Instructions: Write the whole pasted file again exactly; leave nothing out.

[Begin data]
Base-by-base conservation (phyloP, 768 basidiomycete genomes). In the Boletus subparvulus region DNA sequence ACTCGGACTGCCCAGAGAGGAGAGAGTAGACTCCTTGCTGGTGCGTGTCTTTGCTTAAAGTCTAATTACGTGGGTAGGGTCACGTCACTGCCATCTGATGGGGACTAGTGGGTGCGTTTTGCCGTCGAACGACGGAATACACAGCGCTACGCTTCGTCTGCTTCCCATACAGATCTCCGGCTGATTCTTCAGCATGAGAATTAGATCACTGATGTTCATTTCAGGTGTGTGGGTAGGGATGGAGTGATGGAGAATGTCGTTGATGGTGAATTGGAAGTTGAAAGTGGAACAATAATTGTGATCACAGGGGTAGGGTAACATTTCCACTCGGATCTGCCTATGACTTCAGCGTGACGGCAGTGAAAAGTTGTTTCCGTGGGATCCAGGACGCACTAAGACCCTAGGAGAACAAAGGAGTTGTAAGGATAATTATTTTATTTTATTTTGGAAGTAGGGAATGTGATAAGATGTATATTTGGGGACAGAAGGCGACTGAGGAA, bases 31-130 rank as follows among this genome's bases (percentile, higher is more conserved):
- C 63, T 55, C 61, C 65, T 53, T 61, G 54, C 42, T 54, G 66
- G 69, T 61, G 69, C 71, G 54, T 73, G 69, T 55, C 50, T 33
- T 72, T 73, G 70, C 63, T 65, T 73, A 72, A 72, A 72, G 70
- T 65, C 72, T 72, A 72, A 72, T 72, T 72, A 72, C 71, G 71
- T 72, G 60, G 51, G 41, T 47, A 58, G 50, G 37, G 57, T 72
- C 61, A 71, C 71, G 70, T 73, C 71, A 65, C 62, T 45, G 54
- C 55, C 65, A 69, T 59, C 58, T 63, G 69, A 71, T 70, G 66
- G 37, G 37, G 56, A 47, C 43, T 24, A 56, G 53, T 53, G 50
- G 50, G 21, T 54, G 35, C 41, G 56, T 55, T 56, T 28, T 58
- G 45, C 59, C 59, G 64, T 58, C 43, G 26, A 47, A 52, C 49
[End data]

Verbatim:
Base-by-base conservation (phyloP, 768 basidiomycete genomes). In the Boletus subparvulus region DNA sequence ACTCGGACTGCCCAGAGAGGAGAGAGTAGACTCCTTGCTGGTGCGTGTCTTTGCTTAAAGTCTAATTACGTGGGTAGGGTCACGTCACTGCCATCTGATGGGGACTAGTGGGTGCGTTTTGCCGTCGAACGACGGAATACACAGCGCTACGCTTCGTCTGCTTCCCATACAGATCTCCGGCTGATTCTTCAGCATGAGAATTAGATCACTGATGTTCATTTCAGGTGTGTGGGTAGGGATGGAGTGATGGAGAATGTCGTTGATGGTGAATTGGAAGTTGAAAGTGGAACAATAATTGTGATCACAGGGGTAGGGTAACATTTCCACTCGGATCTGCCTATGACTTCAGCGTGACGGCAGTGAAAAGTTGTTTCCGTGGGATCCAGGACGCACTAAGACCCTAGGAGAACAAAGGAGTTGTAAGGATAATTATTTTATTTTATTTTGGAAGTAGGGAATGTGATAAGATGTATATTTGGGGACAGAAGGCGACTGAGGAA, bases 31-130 rank as follows among this genome's bases (percentile, higher is more conserved):
- C 63, T 55, C 61, C 65, T 53, T 61, G 54, C 42, T 54, G 66
- G 69, T 61, G 69, C 71, G 54, T 73, G 69, T 55, C 50, T 33
- T 72, T 73, G 70, C 63, T 65, T 73, A 72, A 72, A 72, G 70
- T 65, C 72, T 72, A 72, A 72, T 72, T 72, A 72, C 71, G 71
- T 72, G 60, G 51, G 41, T 47, A 58, G 50, G 37, G 57, T 72
- C 61, A 71, C 71, G 70, T 73, C 71, A 65, C 62, T 45, G 54
- C 55, C 65, A 69, T 59, C 58, T 63, G 69, A 71, T 70, G 66
- G 37, G 37, G 56, A 47, C 43, T 24, A 56, G 53, T 53, G 50
- G 50, G 21, T 54, G 35, C 41, G 56, T 55, T 56, T 28, T 58
- G 45, C 59, C 59, G 64, T 58, C 43, G 26, A 47, A 52, C 49